Blue Eagle Emblem

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BLUE EAGLE EMBLEM. On 20 July 1933, Hugh S. Johnson, the head of the National Recovery Administration, proclaimed the Blue Eagle emblem, a blue-colored representation of the American Indian thunderbird with outspread wings, the symbol of U.S. industrial recovery. All who accepted President Franklin D. Roosevelt's reemployment agreement or the special Code of Fair Competition could display a poster that reproduced the blue eagle with the motto "Member N.R.A. We Do Our Part." The invalidation of the compulsory code system on 5 September 1935 led to the abolition of the emblem and the prohibition of its future use as a symbol.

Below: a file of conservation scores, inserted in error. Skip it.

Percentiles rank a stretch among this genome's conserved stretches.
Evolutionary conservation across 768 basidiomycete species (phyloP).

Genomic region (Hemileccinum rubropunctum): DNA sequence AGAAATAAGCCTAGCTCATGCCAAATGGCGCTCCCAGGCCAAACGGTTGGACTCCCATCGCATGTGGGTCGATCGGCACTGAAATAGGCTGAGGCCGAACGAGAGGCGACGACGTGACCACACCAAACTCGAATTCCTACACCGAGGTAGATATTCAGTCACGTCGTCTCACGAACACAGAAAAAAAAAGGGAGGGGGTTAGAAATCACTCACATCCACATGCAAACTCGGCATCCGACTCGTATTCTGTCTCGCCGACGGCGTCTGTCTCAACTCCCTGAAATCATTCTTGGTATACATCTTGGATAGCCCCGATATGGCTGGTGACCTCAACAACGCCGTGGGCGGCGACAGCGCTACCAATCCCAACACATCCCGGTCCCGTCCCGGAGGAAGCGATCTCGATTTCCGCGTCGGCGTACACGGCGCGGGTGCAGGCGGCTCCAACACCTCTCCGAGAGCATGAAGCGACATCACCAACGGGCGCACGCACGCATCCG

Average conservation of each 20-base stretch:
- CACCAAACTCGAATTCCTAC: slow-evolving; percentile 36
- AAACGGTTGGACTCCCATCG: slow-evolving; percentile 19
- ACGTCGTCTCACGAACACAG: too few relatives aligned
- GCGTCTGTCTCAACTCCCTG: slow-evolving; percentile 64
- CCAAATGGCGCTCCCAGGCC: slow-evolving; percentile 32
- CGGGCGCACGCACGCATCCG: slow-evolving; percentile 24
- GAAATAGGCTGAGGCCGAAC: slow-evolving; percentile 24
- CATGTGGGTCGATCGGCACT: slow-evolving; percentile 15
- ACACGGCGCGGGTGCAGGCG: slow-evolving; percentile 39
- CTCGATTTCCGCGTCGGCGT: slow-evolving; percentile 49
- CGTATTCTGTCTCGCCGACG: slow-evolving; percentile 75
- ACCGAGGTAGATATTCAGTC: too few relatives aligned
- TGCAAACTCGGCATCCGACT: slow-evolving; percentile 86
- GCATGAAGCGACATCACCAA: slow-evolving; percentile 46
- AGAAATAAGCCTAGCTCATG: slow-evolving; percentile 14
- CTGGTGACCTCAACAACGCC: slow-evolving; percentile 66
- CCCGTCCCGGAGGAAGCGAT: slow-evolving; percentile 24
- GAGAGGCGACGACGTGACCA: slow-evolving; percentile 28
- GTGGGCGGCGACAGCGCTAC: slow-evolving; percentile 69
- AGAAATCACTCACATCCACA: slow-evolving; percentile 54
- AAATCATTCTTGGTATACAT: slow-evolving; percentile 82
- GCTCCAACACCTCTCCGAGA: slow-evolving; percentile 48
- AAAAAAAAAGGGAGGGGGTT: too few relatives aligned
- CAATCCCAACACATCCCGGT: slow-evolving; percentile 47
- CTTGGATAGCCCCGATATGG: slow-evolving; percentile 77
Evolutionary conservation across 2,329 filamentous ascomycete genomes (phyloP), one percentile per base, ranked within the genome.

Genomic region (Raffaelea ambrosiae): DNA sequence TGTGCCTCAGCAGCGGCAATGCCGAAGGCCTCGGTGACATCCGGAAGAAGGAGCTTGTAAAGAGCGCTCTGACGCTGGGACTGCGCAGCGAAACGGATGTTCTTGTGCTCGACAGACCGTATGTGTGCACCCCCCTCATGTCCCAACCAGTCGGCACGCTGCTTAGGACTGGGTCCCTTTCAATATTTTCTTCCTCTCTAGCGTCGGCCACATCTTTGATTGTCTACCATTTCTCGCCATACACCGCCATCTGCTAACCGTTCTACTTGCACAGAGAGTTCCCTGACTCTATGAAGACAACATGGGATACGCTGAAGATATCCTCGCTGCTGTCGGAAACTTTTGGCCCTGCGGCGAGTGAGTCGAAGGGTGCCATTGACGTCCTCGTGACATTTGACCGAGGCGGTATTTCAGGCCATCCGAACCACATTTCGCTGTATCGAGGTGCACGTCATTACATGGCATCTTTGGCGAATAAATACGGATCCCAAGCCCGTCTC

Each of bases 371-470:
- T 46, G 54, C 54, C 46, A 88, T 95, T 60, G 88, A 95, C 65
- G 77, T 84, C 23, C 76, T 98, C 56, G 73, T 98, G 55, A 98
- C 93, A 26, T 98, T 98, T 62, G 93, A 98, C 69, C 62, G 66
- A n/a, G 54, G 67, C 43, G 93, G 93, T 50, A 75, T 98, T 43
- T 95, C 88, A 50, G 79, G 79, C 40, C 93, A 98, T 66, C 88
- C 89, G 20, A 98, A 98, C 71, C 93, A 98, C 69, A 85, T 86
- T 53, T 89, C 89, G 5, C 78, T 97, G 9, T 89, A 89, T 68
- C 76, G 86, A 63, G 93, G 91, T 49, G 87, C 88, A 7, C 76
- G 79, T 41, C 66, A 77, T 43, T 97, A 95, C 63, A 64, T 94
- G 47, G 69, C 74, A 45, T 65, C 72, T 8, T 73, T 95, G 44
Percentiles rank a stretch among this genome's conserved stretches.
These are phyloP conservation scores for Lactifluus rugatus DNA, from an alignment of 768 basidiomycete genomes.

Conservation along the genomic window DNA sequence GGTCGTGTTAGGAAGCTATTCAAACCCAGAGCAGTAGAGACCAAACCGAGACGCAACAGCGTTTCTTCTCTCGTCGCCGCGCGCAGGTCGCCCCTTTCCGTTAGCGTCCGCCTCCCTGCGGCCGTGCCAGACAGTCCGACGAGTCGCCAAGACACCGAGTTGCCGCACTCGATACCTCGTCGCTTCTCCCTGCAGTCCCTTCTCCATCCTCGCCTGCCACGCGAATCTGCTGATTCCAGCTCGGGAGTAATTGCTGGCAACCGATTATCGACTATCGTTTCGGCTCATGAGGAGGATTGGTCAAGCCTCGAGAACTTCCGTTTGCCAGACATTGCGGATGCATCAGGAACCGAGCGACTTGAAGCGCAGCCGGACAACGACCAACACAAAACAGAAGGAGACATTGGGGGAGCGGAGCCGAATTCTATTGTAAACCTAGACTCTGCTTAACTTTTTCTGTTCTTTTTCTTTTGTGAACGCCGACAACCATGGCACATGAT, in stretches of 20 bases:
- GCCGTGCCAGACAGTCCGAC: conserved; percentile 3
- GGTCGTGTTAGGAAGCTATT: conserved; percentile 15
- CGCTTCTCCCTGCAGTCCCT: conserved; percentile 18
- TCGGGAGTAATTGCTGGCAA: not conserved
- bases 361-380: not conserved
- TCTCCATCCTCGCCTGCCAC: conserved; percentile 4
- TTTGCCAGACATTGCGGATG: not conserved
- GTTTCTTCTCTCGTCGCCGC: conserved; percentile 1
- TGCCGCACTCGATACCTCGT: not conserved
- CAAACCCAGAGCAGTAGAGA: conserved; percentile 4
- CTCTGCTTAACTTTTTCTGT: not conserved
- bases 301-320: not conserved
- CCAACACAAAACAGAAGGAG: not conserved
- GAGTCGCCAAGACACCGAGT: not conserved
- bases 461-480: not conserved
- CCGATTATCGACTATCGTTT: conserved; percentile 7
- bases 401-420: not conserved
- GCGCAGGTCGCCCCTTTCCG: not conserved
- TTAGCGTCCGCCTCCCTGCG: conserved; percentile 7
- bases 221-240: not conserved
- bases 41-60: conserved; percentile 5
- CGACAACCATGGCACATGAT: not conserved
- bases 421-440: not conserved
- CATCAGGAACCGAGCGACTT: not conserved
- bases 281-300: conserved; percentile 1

Brand, Donald Robert. Corporatism and the Rule of Law: A Study of the National Recovery Administration. Ithaca, N.Y.: Cornell University Press, 1988.

Himmelberg, Robert F. The Origins of the National Recovery Administration: Business, Government, and the Trade Association Issue, 1921–1933. 2d ed. New York: Fordham University Press, 1993.

Erik McKinleyEriksson/a. e.

See alsoGovernment Regulation of Business ; Great Depression ; New Deal .